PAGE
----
prisoners detained as stateless enemy combatants in the war on terrorism
"do not have any rights" under the Geneva Conventions, and
suggested that the conventions might be outdated.
The cable-television talk shows quickly
picked up the debate. In April 2002, retired Marine Lt. Col. Bill Cowan,
an experienced interrogator, disputed the notion that torture is
"I'll be honest by saying that I
served a lot of time in Vietnam, and in some cases where I worked on
prisoner operations, we did go a little bit beyond what normal
interrogation techniques would give you, and we got phenomenal
information," Cowan said.
The debate also spread to the military's
"From a moral and legal
perspective, the answer would seem to be a clear-cut no, don't do it. . .
. But in the harsh world of transnational terrorism, the reality is far
from black and white," Paul J. Smith, an assistant professor at the
Asia-Pacific Center for Security Studies in Honolulu, wrote in a 2002
article in Parameters, the publication of the U.S. Army War College.
Some advocates of "stress and
duress" tactics - abuse that falls short of physical torture -
pointed to an article in the Atlantic Monthly last year that made a case
for "torture lite."
Advocates of torture often cite
experiences in Israel, where the General Security Service, known in Hebrew
as Shabak, has used a variety of controversial methods over the years,
including isolation, sleep deprivation, hooding, exposure to extremes of
hot and cold, painful shackling, and beatings, according to Israeli
In 1987, a commission led by retired
Israeli Supreme Court Justice Moshe Landau wrote recommendations
permitting the use of "moderate physical pressure" to question
prisoners who interrogators believed had information that could prevent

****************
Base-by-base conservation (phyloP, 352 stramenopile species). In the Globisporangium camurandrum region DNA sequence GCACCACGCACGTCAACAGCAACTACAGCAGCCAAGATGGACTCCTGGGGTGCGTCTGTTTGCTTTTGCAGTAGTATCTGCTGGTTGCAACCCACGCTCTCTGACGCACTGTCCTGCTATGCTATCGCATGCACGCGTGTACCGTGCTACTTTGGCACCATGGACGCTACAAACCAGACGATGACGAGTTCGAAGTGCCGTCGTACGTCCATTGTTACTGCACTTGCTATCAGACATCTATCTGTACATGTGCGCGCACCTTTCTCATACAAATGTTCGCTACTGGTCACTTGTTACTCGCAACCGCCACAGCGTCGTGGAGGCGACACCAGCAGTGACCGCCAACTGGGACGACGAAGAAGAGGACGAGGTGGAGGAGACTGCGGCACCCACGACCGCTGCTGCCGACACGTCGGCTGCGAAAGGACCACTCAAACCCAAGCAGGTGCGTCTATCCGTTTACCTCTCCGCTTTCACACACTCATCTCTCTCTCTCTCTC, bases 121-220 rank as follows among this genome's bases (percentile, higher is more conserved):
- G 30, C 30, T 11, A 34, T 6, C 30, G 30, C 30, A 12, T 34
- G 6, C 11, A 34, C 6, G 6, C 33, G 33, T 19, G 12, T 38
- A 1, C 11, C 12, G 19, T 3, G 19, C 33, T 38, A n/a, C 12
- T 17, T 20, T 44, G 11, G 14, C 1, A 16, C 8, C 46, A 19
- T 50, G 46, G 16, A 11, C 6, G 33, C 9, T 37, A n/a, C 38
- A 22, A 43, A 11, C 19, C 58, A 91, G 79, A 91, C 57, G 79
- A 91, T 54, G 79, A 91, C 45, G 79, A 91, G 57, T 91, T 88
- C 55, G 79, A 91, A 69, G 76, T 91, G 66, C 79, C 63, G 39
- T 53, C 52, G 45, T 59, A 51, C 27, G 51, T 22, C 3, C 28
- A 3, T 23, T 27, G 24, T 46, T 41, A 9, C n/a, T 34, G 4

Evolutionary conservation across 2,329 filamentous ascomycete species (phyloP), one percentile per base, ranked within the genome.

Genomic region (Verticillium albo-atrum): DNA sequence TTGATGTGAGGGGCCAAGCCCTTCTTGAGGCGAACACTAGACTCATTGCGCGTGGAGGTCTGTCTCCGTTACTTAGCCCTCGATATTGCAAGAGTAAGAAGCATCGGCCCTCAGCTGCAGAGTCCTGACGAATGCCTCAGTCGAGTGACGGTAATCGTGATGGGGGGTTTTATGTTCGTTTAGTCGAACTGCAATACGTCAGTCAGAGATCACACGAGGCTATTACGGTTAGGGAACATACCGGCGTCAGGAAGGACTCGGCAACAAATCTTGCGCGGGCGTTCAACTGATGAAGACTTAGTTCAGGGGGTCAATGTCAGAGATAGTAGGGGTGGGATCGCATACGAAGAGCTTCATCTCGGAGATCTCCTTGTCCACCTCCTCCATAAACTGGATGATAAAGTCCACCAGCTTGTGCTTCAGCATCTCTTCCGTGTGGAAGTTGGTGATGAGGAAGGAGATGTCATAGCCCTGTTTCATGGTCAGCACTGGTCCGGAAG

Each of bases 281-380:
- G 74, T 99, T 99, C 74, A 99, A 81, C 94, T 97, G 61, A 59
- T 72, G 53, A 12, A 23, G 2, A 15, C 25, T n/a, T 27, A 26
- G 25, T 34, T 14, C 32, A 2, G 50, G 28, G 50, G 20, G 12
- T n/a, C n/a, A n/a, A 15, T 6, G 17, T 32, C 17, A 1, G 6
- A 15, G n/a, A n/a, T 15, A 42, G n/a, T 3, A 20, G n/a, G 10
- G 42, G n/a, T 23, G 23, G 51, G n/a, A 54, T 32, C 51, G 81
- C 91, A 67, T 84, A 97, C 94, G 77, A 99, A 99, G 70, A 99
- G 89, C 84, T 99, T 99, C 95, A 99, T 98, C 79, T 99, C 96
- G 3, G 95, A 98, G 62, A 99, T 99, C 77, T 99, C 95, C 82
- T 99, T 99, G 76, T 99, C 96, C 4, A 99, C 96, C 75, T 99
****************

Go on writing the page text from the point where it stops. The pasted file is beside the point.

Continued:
pending attacks - the "ticking-bomb" scenarios.
"If you have a suspect that you
think has information about an explosives laboratory, that is
dangerous," said Boaz Ganor, director of the International Policy
Institute for Counter-Terrorism in Herzliya, an academic center near Tel
Aviv. "But maybe not sufficient to use moderate force and heavy
psychological pressure, because there are dozens of explosives labs. But
if you know that this guy planted a bomb on a bus in Tel Aviv that is
going to blow up . . . but you don't know which bus, and you believe that
with moderate pressure you can get this information from him, this is a
different moral situation."
The circumstances under which the
Israelis legally can torture a prisoner remain murky - the Supreme Court
later banned many of the practices permitted by the Landau commission. And
Israeli officials say that physical abuse is a last, desperate choice.
"Physical pressure, on the face of
it . . . is admitting that you lost the battle of minds with the suspect,
between your brain and his," said Ganor of the counterterrorism
policy institute. "In most cases, things can be achieved by just
using psychological measures."
Now, after the revelations from Iraq,
many experts are not so eager to adopt the morally ambiguous position that
"coercion" should be publicly prohibited but also quietly used.
"I think there's a popular
perception that the failure to use these techniques will deprive us of
certain information, and if we only used them, we would be better
off," said Smith of the Asia-Pacific Center for Security Studies.
"It's a myth. Most of the people who argue that don't know what
they're talking about. They have some sort of Hollywood vision of what
productive interrogation takes time. It's prosaic. It's plodding. It's